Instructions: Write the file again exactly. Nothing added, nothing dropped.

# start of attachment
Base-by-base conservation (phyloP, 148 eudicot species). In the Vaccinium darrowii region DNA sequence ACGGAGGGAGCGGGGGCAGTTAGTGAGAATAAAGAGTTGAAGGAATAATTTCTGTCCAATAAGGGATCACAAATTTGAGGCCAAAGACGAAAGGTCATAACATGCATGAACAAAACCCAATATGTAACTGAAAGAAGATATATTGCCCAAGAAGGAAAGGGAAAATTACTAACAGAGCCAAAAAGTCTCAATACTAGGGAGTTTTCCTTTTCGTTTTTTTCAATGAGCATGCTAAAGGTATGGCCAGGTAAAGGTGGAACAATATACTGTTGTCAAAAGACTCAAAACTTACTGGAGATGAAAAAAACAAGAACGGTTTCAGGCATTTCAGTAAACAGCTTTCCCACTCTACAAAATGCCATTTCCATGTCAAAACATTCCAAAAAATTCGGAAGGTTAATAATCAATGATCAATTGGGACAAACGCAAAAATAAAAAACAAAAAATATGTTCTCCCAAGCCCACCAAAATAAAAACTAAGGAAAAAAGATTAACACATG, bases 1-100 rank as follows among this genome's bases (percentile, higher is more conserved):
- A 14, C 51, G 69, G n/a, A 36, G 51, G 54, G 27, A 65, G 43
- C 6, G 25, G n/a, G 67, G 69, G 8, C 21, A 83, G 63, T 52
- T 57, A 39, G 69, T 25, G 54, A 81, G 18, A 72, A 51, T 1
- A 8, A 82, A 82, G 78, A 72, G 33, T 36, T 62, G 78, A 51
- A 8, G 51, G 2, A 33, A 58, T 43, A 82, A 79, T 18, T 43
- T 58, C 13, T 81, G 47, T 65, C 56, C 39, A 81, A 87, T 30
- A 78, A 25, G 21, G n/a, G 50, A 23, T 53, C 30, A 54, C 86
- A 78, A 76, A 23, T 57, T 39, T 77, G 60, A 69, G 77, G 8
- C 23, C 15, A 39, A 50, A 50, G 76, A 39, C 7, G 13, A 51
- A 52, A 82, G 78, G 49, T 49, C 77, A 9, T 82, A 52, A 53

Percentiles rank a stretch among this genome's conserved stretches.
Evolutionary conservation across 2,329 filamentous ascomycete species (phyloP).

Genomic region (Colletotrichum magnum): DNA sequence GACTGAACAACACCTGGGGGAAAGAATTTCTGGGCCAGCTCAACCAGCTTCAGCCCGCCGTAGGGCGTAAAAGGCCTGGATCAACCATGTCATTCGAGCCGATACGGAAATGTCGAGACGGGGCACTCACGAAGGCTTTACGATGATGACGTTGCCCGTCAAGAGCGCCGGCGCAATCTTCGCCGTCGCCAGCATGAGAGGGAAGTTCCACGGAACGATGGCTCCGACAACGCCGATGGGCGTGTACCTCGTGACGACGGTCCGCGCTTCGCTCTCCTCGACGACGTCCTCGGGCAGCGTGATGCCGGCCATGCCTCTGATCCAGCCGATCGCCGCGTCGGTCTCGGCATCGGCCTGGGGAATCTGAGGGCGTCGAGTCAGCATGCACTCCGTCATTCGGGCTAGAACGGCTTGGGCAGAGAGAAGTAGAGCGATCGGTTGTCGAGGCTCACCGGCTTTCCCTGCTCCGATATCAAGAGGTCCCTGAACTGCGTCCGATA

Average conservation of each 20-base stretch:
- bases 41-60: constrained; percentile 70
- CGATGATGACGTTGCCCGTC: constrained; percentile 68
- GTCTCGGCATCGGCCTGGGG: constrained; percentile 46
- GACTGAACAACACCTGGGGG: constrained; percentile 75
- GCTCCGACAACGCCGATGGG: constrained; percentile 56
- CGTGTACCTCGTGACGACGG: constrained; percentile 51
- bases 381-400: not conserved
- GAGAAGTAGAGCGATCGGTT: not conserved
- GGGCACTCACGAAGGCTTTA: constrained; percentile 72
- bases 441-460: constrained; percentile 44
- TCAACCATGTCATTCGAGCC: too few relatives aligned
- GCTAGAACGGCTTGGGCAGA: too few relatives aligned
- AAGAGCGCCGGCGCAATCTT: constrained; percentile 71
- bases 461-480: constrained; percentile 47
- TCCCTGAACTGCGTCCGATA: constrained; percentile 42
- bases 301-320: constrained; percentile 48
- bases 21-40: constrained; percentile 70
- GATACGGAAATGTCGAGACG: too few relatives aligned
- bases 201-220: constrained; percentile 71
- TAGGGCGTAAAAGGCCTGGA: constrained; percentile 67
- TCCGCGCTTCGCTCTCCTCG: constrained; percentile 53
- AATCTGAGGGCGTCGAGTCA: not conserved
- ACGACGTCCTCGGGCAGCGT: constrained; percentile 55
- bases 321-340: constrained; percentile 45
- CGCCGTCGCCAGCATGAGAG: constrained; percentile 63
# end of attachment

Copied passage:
Base-by-base conservation (phyloP, 148 eudicot species). In the Vaccinium darrowii region DNA sequence ACGGAGGGAGCGGGGGCAGTTAGTGAGAATAAAGAGTTGAAGGAATAATTTCTGTCCAATAAGGGATCACAAATTTGAGGCCAAAGACGAAAGGTCATAACATGCATGAACAAAACCCAATATGTAACTGAAAGAAGATATATTGCCCAAGAAGGAAAGGGAAAATTACTAACAGAGCCAAAAAGTCTCAATACTAGGGAGTTTTCCTTTTCGTTTTTTTCAATGAGCATGCTAAAGGTATGGCCAGGTAAAGGTGGAACAATATACTGTTGTCAAAAGACTCAAAACTTACTGGAGATGAAAAAAACAAGAACGGTTTCAGGCATTTCAGTAAACAGCTTTCCCACTCTACAAAATGCCATTTCCATGTCAAAACATTCCAAAAAATTCGGAAGGTTAATAATCAATGATCAATTGGGACAAACGCAAAAATAAAAAACAAAAAATATGTTCTCCCAAGCCCACCAAAATAAAAACTAAGGAAAAAAGATTAACACATG, bases 1-100 rank as follows among this genome's bases (percentile, higher is more conserved):
- A 14, C 51, G 69, G n/a, A 36, G 51, G 54, G 27, A 65, G 43
- C 6, G 25, G n/a, G 67, G 69, G 8, C 21, A 83, G 63, T 52
- T 57, A 39, G 69, T 25, G 54, A 81, G 18, A 72, A 51, T 1
- A 8, A 82, A 82, G 78, A 72, G 33, T 36, T 62, G 78, A 51
- A 8, G 51, G 2, A 33, A 58, T 43, A 82, A 79, T 18, T 43
- T 58, C 13, T 81, G 47, T 65, C 56, C 39, A 81, A 87, T 30
- A 78, A 25, G 21, G n/a, G 50, A 23, T 53, C 30, A 54, C 86
- A 78, A 76, A 23, T 57, T 39, T 77, G 60, A 69, G 77, G 8
- C 23, C 15, A 39, A 50, A 50, G 76, A 39, C 7, G 13, A 51
- A 52, A 82, G 78, G 49, T 49, C 77, A 9, T 82, A 52, A 53

Percentiles rank a stretch among this genome's conserved stretches.
Evolutionary conservation across 2,329 filamentous ascomycete species (phyloP).

Genomic region (Colletotrichum magnum): DNA sequence GACTGAACAACACCTGGGGGAAAGAATTTCTGGGCCAGCTCAACCAGCTTCAGCCCGCCGTAGGGCGTAAAAGGCCTGGATCAACCATGTCATTCGAGCCGATACGGAAATGTCGAGACGGGGCACTCACGAAGGCTTTACGATGATGACGTTGCCCGTCAAGAGCGCCGGCGCAATCTTCGCCGTCGCCAGCATGAGAGGGAAGTTCCACGGAACGATGGCTCCGACAACGCCGATGGGCGTGTACCTCGTGACGACGGTCCGCGCTTCGCTCTCCTCGACGACGTCCTCGGGCAGCGTGATGCCGGCCATGCCTCTGATCCAGCCGATCGCCGCGTCGGTCTCGGCATCGGCCTGGGGAATCTGAGGGCGTCGAGTCAGCATGCACTCCGTCATTCGGGCTAGAACGGCTTGGGCAGAGAGAAGTAGAGCGATCGGTTGTCGAGGCTCACCGGCTTTCCCTGCTCCGATATCAAGAGGTCCCTGAACTGCGTCCGATA

Average conservation of each 20-base stretch:
- bases 41-60: constrained; percentile 70
- CGATGATGACGTTGCCCGTC: constrained; percentile 68
- GTCTCGGCATCGGCCTGGGG: constrained; percentile 46
- GACTGAACAACACCTGGGGG: constrained; percentile 75
- GCTCCGACAACGCCGATGGG: constrained; percentile 56
- CGTGTACCTCGTGACGACGG: constrained; percentile 51
- bases 381-400: not conserved
- GAGAAGTAGAGCGATCGGTT: not conserved
- GGGCACTCACGAAGGCTTTA: constrained; percentile 72
- bases 441-460: constrained; percentile 44
- TCAACCATGTCATTCGAGCC: too few relatives aligned
- GCTAGAACGGCTTGGGCAGA: too few relatives aligned
- AAGAGCGCCGGCGCAATCTT: constrained; percentile 71
- bases 461-480: constrained; percentile 47
- TCCCTGAACTGCGTCCGATA: constrained; percentile 42
- bases 301-320: constrained; percentile 48
- bases 21-40: constrained; percentile 70
- GATACGGAAATGTCGAGACG: too few relatives aligned
- bases 201-220: constrained; percentile 71
- TAGGGCGTAAAAGGCCTGGA: constrained; percentile 67
- TCCGCGCTTCGCTCTCCTCG: constrained; percentile 53
- AATCTGAGGGCGTCGAGTCA: not conserved
- ACGACGTCCTCGGGCAGCGT: constrained; percentile 55
- bases 321-340: constrained; percentile 45
- CGCCGTCGCCAGCATGAGAG: constrained; percentile 63